AllianceBernstein Holding LP (AB), which manages $437 billion of assets, expects Australia’s central bank to lower interest rates by as much as 50 basis points this year as the jobless rate rises toward its highest in a decade.
The nation’s currency, which has remained above $1 for a record stretch, will decline as benchmark rates fall and an unprecedented mining investment boom ebbs, Guy Bruten, a senior economist for the Asia Pacific region, said at a briefing in Sydney today. Annual growth in China, Australia’s largest trading partner, will slow to 7.5 percent on average for the rest of this decade, he said.
“It’s still likely that we’ll see one or two interest-rate cuts this year,” Bruten said. “As this story plays out, with the non-mining sector not accelerating fast enough to take up the slack and as the unemployment rate starts to shift higher, I think that provides the trigger for more rate cuts.”
The jobless rate will probably rise about 1.5 percentage points over 18 months from the 5.6 percent rate seen in March as sectors sensitive to the resources boom begin to shed positions, he said. A 7.1 percent unemployment rate would be the highest since October 2001.
Swaps traders are predicting 39 basis points of cuts over 12 months to the Reserve Bank of Australia’s 3 percent benchmark, according to a Credit Suisse Group AG index. There is a 53 percent chance that the rate will be reduced to a record- low 2.75 percent at the June 4 meeting, Bloomberg calculations show.
AllianceBernstein estimates the fair value for the Australian dollar near the mid-80 U.S. cent range, though Bruten said it probably won’t trade down to that level by year-end.
“That’s the direction we’ll be going, whether it’s this year or the end of next year, an Aussie dollar in the 80s seems to be a reasonable forecast,” he said.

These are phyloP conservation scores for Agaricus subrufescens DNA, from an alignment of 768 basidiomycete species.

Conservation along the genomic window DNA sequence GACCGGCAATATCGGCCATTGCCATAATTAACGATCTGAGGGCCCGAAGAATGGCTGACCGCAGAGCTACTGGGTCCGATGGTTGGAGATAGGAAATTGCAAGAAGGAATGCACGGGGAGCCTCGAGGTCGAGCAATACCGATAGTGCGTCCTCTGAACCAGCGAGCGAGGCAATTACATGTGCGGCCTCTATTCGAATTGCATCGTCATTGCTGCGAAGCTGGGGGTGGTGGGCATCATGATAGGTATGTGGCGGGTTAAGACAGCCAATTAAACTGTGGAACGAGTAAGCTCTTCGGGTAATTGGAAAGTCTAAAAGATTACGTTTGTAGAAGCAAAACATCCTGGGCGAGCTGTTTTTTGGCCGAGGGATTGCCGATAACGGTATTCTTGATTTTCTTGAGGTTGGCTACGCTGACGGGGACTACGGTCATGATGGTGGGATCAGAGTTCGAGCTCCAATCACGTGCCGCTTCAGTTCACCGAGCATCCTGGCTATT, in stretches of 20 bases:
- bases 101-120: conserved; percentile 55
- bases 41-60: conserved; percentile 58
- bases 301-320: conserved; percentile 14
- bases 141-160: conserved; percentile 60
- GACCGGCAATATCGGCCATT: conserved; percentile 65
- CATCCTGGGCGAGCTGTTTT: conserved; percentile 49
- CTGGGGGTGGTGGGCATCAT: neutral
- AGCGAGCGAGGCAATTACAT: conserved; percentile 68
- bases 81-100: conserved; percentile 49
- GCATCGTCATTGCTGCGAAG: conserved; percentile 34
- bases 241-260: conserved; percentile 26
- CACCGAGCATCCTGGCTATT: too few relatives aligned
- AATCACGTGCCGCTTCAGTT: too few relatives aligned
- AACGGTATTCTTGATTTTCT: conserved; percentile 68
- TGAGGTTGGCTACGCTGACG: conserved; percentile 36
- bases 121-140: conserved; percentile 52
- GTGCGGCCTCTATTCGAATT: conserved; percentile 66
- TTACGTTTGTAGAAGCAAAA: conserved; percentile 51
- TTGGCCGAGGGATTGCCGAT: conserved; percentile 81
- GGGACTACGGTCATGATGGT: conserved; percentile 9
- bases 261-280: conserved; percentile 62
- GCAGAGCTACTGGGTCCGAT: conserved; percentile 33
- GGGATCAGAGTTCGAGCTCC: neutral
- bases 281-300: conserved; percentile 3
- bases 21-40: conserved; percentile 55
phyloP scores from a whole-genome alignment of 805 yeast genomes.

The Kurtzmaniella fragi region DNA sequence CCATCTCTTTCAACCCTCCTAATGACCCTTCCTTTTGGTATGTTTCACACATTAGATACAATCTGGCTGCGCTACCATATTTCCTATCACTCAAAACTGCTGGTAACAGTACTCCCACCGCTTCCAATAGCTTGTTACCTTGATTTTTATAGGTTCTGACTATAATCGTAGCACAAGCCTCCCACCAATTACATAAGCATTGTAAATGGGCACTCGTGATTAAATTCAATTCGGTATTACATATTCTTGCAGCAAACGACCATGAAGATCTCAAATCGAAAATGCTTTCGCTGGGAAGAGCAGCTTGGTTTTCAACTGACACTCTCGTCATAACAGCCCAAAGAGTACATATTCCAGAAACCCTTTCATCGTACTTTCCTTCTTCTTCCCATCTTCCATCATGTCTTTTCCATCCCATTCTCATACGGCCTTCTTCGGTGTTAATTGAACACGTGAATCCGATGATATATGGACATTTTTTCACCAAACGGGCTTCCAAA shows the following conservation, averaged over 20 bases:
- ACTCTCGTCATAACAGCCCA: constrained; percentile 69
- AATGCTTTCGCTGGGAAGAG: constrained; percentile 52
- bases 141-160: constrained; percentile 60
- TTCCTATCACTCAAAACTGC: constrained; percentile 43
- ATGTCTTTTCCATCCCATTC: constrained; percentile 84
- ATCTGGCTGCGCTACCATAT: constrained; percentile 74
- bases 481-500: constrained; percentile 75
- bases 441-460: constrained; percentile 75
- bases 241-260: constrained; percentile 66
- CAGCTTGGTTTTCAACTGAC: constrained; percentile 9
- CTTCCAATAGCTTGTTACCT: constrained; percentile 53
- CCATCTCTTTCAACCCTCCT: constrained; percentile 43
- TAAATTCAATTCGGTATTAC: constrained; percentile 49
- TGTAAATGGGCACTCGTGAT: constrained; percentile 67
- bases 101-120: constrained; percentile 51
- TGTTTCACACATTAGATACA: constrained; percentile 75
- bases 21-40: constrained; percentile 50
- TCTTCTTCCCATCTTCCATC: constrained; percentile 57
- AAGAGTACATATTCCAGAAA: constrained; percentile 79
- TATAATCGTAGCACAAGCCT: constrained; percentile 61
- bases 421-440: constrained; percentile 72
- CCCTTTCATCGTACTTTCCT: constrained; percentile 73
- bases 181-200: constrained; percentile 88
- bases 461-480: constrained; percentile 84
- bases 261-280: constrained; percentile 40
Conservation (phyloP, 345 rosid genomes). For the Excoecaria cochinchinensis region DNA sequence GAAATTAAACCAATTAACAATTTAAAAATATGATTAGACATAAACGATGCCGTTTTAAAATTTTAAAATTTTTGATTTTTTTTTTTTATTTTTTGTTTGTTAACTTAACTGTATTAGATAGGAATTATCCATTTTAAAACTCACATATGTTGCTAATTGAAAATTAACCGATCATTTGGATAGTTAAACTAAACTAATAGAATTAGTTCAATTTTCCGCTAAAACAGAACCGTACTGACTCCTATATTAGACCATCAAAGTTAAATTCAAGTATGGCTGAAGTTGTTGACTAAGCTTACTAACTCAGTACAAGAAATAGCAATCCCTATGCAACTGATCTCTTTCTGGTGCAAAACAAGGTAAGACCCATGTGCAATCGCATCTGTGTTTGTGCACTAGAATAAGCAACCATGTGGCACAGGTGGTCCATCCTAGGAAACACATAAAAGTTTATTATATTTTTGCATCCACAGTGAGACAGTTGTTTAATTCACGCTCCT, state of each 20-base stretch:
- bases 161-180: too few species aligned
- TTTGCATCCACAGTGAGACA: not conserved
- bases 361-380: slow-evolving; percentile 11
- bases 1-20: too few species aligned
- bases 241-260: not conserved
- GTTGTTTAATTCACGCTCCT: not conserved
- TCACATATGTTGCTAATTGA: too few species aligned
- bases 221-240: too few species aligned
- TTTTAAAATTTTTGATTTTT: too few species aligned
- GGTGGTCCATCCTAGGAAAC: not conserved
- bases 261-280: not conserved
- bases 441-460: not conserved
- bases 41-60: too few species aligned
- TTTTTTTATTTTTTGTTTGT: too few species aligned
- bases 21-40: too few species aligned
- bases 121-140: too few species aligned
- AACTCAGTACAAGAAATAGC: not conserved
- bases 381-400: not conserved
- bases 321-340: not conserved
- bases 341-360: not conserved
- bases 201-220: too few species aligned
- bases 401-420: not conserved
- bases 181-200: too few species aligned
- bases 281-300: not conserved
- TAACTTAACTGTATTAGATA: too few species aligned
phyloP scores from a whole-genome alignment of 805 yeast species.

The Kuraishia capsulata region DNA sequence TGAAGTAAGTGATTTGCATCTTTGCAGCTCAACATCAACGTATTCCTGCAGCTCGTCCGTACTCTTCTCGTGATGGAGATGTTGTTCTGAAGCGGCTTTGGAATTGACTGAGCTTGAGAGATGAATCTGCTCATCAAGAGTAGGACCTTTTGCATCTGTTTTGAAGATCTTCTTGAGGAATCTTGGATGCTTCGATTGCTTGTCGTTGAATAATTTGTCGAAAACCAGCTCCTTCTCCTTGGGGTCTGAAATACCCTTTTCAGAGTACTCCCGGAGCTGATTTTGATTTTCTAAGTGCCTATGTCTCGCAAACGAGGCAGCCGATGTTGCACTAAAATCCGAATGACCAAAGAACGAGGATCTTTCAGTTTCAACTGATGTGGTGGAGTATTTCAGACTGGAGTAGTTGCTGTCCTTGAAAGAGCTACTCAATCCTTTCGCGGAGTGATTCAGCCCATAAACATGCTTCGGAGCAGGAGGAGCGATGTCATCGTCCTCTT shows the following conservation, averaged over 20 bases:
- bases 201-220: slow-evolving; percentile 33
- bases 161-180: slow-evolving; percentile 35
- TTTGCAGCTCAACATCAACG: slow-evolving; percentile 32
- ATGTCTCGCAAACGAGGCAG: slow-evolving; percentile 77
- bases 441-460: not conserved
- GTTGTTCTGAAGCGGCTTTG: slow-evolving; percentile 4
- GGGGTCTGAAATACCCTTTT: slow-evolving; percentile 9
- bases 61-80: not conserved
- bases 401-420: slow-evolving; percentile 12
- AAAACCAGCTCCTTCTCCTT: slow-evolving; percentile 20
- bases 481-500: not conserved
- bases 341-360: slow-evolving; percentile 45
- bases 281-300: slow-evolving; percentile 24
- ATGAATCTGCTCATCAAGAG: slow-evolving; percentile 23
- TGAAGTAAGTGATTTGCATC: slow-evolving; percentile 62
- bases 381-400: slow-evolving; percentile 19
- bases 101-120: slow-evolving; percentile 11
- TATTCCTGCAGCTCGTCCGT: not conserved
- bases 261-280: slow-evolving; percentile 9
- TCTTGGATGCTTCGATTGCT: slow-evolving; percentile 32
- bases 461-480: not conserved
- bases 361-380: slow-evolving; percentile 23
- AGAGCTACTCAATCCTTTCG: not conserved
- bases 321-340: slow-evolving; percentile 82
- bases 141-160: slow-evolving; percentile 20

The currency bought $1.0282 as of 4:57 p.m. in Sydney, after falling 2.2 percent last week in its biggest decline since May.
In China, “there’s a great reluctance to try to go for growth at any cost,” said Bruten. The market will have to adjust to a more-slowly growing China as policy makers take the nation’s 7.5 percent growth target seriously, he said.
The Standard & Poor’s GSCI Index of commodities dropped 2.3 percent on April 15 after Chinese data showed gross domestic product rose 7.7 percent in the first quarter from a year earlier, missing the median forecast for 8 percent growth, and slowing from 7.9 percent in the fourth quarter.
China’s slower expansion in the first quarter is “normal” as the world’s second-largest economy sacrifices growth to make structural reforms, People’s Bank of China Governor Zhou Xiaochuan said April 20.
“China’s undergoing economic restructuring, which sometimes is not in lockstep with growth,” Zhou said. “We need to sacrifice short-term growth for the purposes of reforms and structural adjustments.”
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